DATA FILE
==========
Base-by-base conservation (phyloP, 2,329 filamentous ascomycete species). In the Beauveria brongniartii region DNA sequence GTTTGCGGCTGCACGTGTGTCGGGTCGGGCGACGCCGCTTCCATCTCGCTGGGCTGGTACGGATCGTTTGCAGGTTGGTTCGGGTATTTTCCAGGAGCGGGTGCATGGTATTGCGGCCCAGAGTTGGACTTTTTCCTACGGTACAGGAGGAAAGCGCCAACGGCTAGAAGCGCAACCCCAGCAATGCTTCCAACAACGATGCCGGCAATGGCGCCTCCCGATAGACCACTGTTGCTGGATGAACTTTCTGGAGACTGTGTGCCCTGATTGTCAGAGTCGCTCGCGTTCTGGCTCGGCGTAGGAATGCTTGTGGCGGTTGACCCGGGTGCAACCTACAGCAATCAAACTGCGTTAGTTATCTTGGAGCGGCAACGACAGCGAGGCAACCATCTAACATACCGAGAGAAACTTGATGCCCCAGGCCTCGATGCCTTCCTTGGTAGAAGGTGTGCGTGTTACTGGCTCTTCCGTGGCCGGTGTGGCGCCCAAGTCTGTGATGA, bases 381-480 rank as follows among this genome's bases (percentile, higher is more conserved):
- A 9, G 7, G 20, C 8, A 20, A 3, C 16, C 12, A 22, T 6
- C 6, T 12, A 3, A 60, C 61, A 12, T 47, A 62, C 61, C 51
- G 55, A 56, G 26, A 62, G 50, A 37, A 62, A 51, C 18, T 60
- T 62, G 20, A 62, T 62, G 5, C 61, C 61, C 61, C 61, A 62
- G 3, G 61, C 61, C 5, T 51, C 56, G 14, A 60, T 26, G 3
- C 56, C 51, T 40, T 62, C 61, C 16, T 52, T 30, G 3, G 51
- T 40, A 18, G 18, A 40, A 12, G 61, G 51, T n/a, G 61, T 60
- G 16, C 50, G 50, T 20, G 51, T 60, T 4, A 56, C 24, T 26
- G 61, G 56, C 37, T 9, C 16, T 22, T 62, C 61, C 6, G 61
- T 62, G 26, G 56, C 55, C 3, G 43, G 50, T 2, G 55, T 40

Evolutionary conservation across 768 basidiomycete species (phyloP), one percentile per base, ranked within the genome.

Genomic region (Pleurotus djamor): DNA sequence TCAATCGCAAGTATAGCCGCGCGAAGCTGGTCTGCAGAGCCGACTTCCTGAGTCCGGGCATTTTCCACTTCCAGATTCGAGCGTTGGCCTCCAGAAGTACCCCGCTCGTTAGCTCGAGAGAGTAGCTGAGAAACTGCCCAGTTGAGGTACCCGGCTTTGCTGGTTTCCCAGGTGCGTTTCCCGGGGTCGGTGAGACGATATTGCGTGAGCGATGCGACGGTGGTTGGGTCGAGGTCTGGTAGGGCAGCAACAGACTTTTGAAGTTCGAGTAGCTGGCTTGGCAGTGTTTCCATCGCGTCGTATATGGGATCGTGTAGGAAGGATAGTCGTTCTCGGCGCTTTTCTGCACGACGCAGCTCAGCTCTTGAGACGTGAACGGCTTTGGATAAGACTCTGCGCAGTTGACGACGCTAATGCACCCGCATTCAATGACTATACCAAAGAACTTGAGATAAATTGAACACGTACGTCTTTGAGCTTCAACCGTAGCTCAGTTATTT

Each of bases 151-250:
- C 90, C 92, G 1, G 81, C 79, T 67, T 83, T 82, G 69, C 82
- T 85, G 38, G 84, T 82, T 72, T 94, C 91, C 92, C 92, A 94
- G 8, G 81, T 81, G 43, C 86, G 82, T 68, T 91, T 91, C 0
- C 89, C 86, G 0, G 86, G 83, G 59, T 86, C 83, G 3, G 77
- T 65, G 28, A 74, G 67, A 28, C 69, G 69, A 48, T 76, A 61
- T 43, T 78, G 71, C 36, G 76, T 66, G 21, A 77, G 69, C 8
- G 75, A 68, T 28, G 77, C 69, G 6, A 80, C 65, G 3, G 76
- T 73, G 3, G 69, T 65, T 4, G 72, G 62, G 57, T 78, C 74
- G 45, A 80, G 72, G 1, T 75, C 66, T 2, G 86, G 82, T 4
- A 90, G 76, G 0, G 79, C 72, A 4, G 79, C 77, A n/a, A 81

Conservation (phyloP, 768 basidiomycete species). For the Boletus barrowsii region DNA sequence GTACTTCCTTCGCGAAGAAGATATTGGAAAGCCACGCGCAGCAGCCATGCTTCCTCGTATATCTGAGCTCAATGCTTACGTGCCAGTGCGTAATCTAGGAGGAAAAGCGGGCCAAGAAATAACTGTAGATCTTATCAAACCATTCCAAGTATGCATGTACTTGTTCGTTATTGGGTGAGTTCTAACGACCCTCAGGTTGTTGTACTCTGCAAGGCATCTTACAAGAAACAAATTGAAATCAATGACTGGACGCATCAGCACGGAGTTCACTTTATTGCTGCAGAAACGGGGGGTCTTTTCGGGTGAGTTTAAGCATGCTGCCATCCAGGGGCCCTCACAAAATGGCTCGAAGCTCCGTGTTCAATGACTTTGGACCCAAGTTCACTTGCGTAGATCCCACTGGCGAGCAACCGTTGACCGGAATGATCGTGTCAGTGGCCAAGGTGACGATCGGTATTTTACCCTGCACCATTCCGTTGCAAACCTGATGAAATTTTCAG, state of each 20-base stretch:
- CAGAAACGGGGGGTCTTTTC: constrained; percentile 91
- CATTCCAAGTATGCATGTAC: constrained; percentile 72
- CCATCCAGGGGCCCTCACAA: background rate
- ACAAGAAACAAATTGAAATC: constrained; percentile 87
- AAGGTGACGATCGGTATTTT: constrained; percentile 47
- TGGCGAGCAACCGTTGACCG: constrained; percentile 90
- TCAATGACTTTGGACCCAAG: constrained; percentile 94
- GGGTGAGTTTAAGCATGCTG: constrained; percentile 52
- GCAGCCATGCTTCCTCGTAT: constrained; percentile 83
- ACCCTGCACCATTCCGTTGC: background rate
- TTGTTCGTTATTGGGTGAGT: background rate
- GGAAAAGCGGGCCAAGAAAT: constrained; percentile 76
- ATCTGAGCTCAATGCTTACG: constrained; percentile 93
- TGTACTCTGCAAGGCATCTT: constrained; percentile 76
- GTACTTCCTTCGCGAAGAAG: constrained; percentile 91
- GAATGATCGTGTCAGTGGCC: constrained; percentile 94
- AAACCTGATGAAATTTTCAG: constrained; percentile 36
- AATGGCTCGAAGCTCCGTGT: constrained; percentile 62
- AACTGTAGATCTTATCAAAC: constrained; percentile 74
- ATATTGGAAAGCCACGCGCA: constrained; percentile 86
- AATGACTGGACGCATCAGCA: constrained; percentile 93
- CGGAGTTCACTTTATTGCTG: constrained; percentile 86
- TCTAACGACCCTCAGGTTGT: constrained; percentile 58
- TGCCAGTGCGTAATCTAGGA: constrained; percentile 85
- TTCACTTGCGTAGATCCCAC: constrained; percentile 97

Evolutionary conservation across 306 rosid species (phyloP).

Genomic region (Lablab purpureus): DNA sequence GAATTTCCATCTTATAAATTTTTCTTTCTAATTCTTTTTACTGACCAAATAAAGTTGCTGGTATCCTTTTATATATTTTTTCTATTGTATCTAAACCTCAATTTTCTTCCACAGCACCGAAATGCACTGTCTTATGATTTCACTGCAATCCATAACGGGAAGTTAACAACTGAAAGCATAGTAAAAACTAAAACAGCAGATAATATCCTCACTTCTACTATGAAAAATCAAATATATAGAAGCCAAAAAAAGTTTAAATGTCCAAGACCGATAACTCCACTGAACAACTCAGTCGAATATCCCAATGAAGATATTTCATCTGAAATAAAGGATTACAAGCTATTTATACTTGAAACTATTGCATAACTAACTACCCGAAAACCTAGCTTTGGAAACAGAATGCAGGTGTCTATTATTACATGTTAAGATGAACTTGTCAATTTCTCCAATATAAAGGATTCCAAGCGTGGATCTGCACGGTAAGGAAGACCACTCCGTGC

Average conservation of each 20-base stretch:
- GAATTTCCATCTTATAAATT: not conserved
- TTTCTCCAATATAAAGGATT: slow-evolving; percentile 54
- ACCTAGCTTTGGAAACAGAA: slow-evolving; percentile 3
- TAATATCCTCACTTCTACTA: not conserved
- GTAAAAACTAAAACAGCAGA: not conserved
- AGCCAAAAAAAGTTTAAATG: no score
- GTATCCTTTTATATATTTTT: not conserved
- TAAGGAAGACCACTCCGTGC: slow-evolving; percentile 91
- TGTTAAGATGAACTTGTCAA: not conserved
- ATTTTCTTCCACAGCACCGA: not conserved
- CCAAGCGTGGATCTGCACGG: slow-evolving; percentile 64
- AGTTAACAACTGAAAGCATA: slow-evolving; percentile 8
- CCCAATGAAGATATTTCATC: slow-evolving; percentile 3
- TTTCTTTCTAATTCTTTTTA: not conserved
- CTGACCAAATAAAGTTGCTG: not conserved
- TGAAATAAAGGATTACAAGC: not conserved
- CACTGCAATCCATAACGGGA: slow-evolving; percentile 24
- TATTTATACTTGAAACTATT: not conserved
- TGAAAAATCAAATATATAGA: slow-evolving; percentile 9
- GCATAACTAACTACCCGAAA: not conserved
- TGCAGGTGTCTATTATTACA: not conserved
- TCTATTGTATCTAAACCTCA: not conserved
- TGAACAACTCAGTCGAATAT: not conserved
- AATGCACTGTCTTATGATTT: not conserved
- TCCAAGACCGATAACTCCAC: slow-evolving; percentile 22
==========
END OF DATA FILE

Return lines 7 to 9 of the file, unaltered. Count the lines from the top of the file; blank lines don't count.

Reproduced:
- C 56, C 51, T 40, T 62, C 61, C 16, T 52, T 30, G 3, G 51
- T 40, A 18, G 18, A 40, A 12, G 61, G 51, T n/a, G 61, T 60
- G 16, C 50, G 50, T 20, G 51, T 60, T 4, A 56, C 24, T 26